The best place to keep informed of the scientific data is at Reasons To Believe's website. Hugh Ross, Fuz Rana, Jeff Zweerink, Dave Rogstad, and Ken Samples (the RTB Scholar team), or one of their invited guests, update this site every day with new scientific evidence. Yes, that's right, I said every day. They call this feature Today's New Reason To Believe (TNRTB) and, quite frankly, I am appalled that I haven't ever mentioned it on here before. If you've got a lot of time on your hands, they have an archive of past articles that you can check out or search for topics that may specifically interest you. You can link to the archive HERE.
That said, I wanted to offer a couple of other stories that are not scientifically related. The first concerns an archaeological find in south Jerusalem.
An Israeli archaeologist has discovered what he believes is the oldest known Hebrew inscription on a 3,000-year-old pottery shard -- a find that suggests Biblical accounts of the ancient Israelite kingdom of David could have been based on written texts ... He said the relic is strong evidence that the ancient Israelites were literate and could chronicle events centuries before the Bible was written. This could suggest that some of the Bible's accounts were based on written records as well as oral traditions -- adding credence to arguments that the Biblical account of history is more than myth.Another take on this same story is HERE.
archaeologists digging in Israel at the site where David is believed to have slain Goliath have unearthed evidence that may give credence to the biblical story.This one is interesting because many maintain that the Biblical history we have now is nothing more than fairy tales that were passed down via the "telephone game" and are therefore unreliable. Not so.
First, the "telephone game" analogy is fallacious. In the telephone game, one person whispers to the next in private. The oral traditions of the Hebrew culture worked in a very different way. These were public stories, most of which formed the basis for the entire theocracy they lived in. In other words, these were more than just stories. They were a vitally important part of their culture. The stories were repeatedly retold in public and, because of their (literally) religious importance, there was no tolerance for misstating facts. It was not just frowned upon to do so, it was heretical. Someone was going to call you on it.
Second, this archaeological find pushes the date at which the Hebrew history was put in writing back to long before it was thought to have begun. This not only renders the dismissal of oral history as being unreliable, it also undermines the case made by those who reject the Biblical account as being only oral. The jury is still out on a complete study of the find, but it seems that it could serve as a find similar in impact to the finding of the Dead Sea Scrolls near Qumran beginning in 1947. The scrolls found there contained the entire Old Testament (minus the book of Ruth) including a complete scroll of the book of Isaiah. They were dated to 100 B.C.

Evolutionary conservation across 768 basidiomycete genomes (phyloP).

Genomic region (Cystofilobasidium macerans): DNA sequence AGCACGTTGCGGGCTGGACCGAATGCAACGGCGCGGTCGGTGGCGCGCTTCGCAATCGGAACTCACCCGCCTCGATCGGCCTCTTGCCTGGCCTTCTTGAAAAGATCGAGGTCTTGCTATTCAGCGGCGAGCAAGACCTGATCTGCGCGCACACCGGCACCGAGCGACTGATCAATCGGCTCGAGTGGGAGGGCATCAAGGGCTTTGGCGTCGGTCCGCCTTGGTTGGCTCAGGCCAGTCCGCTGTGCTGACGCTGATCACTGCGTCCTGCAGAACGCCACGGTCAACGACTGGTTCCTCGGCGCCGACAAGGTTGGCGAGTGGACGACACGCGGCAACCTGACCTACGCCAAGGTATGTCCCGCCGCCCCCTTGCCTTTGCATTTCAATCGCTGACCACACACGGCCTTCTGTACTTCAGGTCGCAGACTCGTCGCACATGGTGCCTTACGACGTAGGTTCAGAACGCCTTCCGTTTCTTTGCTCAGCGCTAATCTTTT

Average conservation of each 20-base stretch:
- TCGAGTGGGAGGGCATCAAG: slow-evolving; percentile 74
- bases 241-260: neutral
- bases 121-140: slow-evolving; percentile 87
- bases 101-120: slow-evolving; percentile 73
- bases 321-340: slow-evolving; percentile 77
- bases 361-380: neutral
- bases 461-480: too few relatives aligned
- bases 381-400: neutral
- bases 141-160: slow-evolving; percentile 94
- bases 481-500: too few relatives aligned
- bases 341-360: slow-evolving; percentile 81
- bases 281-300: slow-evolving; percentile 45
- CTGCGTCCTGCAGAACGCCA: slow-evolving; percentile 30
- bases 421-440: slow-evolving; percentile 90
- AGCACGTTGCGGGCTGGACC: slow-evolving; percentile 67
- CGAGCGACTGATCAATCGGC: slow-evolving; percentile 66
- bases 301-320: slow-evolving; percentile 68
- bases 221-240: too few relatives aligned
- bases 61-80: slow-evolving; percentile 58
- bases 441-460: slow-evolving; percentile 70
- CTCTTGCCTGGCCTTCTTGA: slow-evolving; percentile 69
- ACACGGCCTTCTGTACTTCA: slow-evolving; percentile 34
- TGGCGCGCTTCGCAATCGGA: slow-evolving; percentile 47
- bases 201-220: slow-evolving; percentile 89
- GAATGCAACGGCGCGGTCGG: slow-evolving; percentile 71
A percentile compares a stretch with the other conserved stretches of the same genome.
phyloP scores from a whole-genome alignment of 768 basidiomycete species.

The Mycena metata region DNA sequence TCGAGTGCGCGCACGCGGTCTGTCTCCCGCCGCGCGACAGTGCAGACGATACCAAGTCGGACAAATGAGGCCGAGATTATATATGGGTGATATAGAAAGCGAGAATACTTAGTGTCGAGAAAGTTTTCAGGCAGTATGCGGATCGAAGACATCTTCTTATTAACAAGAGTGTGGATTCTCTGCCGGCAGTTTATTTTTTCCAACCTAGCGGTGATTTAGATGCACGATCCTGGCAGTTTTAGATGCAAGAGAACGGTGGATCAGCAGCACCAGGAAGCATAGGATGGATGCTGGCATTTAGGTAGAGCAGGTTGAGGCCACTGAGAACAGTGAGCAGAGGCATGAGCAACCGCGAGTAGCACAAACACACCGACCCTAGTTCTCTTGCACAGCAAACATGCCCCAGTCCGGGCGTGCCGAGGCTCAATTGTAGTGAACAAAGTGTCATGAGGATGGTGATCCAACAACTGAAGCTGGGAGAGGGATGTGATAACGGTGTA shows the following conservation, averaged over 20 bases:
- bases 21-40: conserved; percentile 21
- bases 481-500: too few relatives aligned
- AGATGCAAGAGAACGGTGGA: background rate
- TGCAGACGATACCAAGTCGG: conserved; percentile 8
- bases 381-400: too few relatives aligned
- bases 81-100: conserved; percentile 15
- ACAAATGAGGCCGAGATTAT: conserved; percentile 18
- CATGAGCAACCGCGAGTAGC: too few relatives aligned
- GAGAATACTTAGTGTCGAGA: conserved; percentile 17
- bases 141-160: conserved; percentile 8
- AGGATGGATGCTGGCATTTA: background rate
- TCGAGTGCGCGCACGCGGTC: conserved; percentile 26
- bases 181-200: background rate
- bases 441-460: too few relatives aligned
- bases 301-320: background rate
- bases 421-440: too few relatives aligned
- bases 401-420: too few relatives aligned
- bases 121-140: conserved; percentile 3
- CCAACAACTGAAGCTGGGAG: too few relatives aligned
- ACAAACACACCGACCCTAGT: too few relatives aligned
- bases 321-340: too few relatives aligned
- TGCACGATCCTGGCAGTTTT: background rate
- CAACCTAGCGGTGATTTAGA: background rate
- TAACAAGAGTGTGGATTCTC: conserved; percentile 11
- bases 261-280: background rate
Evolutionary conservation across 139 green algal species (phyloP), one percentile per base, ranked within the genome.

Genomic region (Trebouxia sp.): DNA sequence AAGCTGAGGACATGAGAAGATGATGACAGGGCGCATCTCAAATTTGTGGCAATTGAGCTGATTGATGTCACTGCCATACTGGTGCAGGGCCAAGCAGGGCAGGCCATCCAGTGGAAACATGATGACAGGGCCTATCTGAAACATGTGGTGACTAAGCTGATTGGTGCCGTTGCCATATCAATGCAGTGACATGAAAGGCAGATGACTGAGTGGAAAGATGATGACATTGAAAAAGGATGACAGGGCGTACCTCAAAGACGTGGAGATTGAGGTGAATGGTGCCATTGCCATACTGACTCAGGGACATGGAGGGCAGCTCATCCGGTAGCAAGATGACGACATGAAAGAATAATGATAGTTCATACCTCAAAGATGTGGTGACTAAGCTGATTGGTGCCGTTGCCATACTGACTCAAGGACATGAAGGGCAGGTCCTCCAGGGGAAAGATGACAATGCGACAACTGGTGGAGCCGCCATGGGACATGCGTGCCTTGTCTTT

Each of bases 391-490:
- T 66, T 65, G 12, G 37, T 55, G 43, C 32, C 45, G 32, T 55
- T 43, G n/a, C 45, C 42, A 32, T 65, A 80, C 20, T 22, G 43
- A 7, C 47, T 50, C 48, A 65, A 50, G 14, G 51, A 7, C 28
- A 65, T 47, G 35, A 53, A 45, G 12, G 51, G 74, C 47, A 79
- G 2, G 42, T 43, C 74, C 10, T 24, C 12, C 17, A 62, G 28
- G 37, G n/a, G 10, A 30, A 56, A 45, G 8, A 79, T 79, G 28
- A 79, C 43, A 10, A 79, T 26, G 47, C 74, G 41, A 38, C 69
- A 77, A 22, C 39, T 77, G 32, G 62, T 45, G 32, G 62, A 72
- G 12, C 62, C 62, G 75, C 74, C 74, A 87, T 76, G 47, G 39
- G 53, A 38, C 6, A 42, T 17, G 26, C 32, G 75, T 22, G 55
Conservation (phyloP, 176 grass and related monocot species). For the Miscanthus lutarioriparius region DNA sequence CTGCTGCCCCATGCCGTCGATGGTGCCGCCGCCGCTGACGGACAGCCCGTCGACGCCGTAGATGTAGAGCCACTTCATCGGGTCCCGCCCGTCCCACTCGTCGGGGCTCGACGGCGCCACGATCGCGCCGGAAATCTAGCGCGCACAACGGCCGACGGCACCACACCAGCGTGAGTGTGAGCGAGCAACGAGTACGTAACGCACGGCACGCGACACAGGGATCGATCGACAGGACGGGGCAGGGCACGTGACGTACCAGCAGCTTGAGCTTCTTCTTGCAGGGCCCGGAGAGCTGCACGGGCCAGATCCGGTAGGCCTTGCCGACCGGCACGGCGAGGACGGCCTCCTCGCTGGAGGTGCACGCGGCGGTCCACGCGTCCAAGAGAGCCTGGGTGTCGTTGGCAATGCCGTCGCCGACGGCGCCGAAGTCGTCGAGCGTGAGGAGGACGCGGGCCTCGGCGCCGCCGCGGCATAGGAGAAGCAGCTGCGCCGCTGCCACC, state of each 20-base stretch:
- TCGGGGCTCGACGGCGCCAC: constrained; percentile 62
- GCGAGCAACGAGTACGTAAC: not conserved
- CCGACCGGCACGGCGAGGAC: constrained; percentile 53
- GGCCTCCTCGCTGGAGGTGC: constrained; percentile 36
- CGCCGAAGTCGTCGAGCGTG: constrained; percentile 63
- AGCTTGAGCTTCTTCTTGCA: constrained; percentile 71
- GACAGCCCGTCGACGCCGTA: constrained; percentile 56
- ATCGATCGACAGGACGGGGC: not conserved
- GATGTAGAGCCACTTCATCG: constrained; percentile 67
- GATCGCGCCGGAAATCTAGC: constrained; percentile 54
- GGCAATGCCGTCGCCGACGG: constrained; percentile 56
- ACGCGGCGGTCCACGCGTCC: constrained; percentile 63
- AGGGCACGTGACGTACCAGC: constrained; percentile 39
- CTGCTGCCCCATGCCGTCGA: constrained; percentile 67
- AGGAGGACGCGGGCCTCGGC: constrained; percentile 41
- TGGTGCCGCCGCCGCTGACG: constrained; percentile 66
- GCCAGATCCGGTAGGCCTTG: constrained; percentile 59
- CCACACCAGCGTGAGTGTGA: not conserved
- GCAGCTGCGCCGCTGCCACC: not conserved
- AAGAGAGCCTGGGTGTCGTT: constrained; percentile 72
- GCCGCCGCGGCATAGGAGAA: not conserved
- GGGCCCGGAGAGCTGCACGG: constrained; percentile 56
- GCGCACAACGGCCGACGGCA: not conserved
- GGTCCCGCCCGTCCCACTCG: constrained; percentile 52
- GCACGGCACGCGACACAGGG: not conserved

The Dead Sea Scrolls served two vitally important purposes. First, the prophecy contained in passages like Isaiah 53 was so precisely accurate regarding the details of Christ's messianic mission that "scholars" insisted that it must have been made up after the fact for the sole purpose of legitimizing the Christian story. Up to that point, the earliest known copies of the book of Isaiah were dated to about 1000 A.D. The Scrolls proved, beyond the shadow of a doubt, that the text of Isaiah was exactly the same before Christ was born as it is today. Secondly, the Scrolls gave concrete evidence to support the detail and accuracy of the oral tradition and the care and precision with which the scribes had copied and preserved it throughout centuries of Hebrew history.
This most recent find seems that it may be able to serve a similar purpose by giving us evidence that these stories were recorded accurately and legitimately 3000 years ago -- and thereby undermine the claim that some "scholars" have made that the story of David and his kingdom were fabricated more recently.
The second story is less controversial but no less important. This find -- the remains of King Herod’s sarcophagus -- appears to be further proof that another important Biblical character (this time from the New Testament) has proven to be valid ...
Analysis of newly revealed items found at the site of the mausoleum of King Herod at Herodium (Herodion in Greek) have provided Hebrew University of Jerusalem archaeological researchers with further assurances that this was indeed the site of the famed ruler’s 1st century BC grave.Once again, the Bible is supported by actual historical evidence -- further extending a trend line of trust that has never yet been broken.